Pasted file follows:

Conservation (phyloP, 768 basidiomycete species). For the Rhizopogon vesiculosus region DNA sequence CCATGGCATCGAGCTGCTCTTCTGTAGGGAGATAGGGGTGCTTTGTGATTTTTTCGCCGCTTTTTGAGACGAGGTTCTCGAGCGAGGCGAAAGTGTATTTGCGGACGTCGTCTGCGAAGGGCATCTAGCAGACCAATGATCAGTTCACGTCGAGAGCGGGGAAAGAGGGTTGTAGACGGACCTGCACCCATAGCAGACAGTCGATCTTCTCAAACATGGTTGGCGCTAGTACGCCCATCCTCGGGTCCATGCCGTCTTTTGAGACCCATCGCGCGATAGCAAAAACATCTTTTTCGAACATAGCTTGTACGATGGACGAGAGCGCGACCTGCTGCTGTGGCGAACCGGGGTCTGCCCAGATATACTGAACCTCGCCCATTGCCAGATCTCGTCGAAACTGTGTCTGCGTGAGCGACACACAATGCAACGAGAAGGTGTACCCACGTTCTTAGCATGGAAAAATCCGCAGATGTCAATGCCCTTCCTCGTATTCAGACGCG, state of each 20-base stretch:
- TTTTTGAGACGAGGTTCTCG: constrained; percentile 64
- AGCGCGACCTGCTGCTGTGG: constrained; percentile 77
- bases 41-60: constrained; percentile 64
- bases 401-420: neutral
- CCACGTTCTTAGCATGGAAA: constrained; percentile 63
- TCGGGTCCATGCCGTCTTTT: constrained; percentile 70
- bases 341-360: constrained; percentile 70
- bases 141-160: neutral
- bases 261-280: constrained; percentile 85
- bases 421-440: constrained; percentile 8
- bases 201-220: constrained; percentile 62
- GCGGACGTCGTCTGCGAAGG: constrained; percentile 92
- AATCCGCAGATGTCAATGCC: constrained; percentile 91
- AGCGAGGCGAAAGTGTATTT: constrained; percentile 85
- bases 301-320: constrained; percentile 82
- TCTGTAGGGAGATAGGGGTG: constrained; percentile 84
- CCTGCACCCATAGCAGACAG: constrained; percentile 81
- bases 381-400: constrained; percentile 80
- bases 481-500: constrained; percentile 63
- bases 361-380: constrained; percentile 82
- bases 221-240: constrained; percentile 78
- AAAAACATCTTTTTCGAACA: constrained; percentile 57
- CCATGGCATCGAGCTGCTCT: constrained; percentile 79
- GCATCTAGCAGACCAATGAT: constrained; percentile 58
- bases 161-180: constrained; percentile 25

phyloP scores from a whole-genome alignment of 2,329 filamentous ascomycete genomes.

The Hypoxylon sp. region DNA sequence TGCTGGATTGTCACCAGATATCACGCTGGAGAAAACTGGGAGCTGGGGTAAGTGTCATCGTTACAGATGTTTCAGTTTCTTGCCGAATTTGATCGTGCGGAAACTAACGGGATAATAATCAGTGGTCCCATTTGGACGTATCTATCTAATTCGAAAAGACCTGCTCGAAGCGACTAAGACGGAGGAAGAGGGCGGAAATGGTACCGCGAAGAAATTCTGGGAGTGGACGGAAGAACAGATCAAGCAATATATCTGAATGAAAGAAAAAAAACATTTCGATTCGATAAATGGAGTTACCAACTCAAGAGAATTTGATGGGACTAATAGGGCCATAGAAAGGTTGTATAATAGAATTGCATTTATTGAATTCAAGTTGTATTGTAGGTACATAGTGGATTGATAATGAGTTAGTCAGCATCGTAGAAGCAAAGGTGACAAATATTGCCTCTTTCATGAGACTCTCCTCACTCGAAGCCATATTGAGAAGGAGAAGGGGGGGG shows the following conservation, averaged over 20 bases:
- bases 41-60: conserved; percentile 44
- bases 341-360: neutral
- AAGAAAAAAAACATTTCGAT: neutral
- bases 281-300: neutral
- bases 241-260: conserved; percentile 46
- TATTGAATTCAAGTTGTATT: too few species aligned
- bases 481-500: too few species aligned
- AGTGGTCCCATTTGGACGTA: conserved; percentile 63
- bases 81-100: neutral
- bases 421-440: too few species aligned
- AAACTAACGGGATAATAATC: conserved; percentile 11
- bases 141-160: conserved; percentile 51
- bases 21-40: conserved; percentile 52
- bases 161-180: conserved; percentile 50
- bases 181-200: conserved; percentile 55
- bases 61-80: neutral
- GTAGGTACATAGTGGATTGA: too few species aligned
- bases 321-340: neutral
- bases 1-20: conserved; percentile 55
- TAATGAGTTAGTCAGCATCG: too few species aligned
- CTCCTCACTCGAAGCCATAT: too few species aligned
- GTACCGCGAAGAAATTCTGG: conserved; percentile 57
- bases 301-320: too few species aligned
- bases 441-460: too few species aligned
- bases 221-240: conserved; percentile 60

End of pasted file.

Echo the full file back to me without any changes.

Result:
Conservation (phyloP, 768 basidiomycete species). For the Rhizopogon vesiculosus region DNA sequence CCATGGCATCGAGCTGCTCTTCTGTAGGGAGATAGGGGTGCTTTGTGATTTTTTCGCCGCTTTTTGAGACGAGGTTCTCGAGCGAGGCGAAAGTGTATTTGCGGACGTCGTCTGCGAAGGGCATCTAGCAGACCAATGATCAGTTCACGTCGAGAGCGGGGAAAGAGGGTTGTAGACGGACCTGCACCCATAGCAGACAGTCGATCTTCTCAAACATGGTTGGCGCTAGTACGCCCATCCTCGGGTCCATGCCGTCTTTTGAGACCCATCGCGCGATAGCAAAAACATCTTTTTCGAACATAGCTTGTACGATGGACGAGAGCGCGACCTGCTGCTGTGGCGAACCGGGGTCTGCCCAGATATACTGAACCTCGCCCATTGCCAGATCTCGTCGAAACTGTGTCTGCGTGAGCGACACACAATGCAACGAGAAGGTGTACCCACGTTCTTAGCATGGAAAAATCCGCAGATGTCAATGCCCTTCCTCGTATTCAGACGCG, state of each 20-base stretch:
- TTTTTGAGACGAGGTTCTCG: constrained; percentile 64
- AGCGCGACCTGCTGCTGTGG: constrained; percentile 77
- bases 41-60: constrained; percentile 64
- bases 401-420: neutral
- CCACGTTCTTAGCATGGAAA: constrained; percentile 63
- TCGGGTCCATGCCGTCTTTT: constrained; percentile 70
- bases 341-360: constrained; percentile 70
- bases 141-160: neutral
- bases 261-280: constrained; percentile 85
- bases 421-440: constrained; percentile 8
- bases 201-220: constrained; percentile 62
- GCGGACGTCGTCTGCGAAGG: constrained; percentile 92
- AATCCGCAGATGTCAATGCC: constrained; percentile 91
- AGCGAGGCGAAAGTGTATTT: constrained; percentile 85
- bases 301-320: constrained; percentile 82
- TCTGTAGGGAGATAGGGGTG: constrained; percentile 84
- CCTGCACCCATAGCAGACAG: constrained; percentile 81
- bases 381-400: constrained; percentile 80
- bases 481-500: constrained; percentile 63
- bases 361-380: constrained; percentile 82
- bases 221-240: constrained; percentile 78
- AAAAACATCTTTTTCGAACA: constrained; percentile 57
- CCATGGCATCGAGCTGCTCT: constrained; percentile 79
- GCATCTAGCAGACCAATGAT: constrained; percentile 58
- bases 161-180: constrained; percentile 25

phyloP scores from a whole-genome alignment of 2,329 filamentous ascomycete genomes.

The Hypoxylon sp. region DNA sequence TGCTGGATTGTCACCAGATATCACGCTGGAGAAAACTGGGAGCTGGGGTAAGTGTCATCGTTACAGATGTTTCAGTTTCTTGCCGAATTTGATCGTGCGGAAACTAACGGGATAATAATCAGTGGTCCCATTTGGACGTATCTATCTAATTCGAAAAGACCTGCTCGAAGCGACTAAGACGGAGGAAGAGGGCGGAAATGGTACCGCGAAGAAATTCTGGGAGTGGACGGAAGAACAGATCAAGCAATATATCTGAATGAAAGAAAAAAAACATTTCGATTCGATAAATGGAGTTACCAACTCAAGAGAATTTGATGGGACTAATAGGGCCATAGAAAGGTTGTATAATAGAATTGCATTTATTGAATTCAAGTTGTATTGTAGGTACATAGTGGATTGATAATGAGTTAGTCAGCATCGTAGAAGCAAAGGTGACAAATATTGCCTCTTTCATGAGACTCTCCTCACTCGAAGCCATATTGAGAAGGAGAAGGGGGGGG shows the following conservation, averaged over 20 bases:
- bases 41-60: conserved; percentile 44
- bases 341-360: neutral
- AAGAAAAAAAACATTTCGAT: neutral
- bases 281-300: neutral
- bases 241-260: conserved; percentile 46
- TATTGAATTCAAGTTGTATT: too few species aligned
- bases 481-500: too few species aligned
- AGTGGTCCCATTTGGACGTA: conserved; percentile 63
- bases 81-100: neutral
- bases 421-440: too few species aligned
- AAACTAACGGGATAATAATC: conserved; percentile 11
- bases 141-160: conserved; percentile 51
- bases 21-40: conserved; percentile 52
- bases 161-180: conserved; percentile 50
- bases 181-200: conserved; percentile 55
- bases 61-80: neutral
- GTAGGTACATAGTGGATTGA: too few species aligned
- bases 321-340: neutral
- bases 1-20: conserved; percentile 55
- TAATGAGTTAGTCAGCATCG: too few species aligned
- CTCCTCACTCGAAGCCATAT: too few species aligned
- GTACCGCGAAGAAATTCTGG: conserved; percentile 57
- bases 301-320: too few species aligned
- bases 441-460: too few species aligned
- bases 221-240: conserved; percentile 60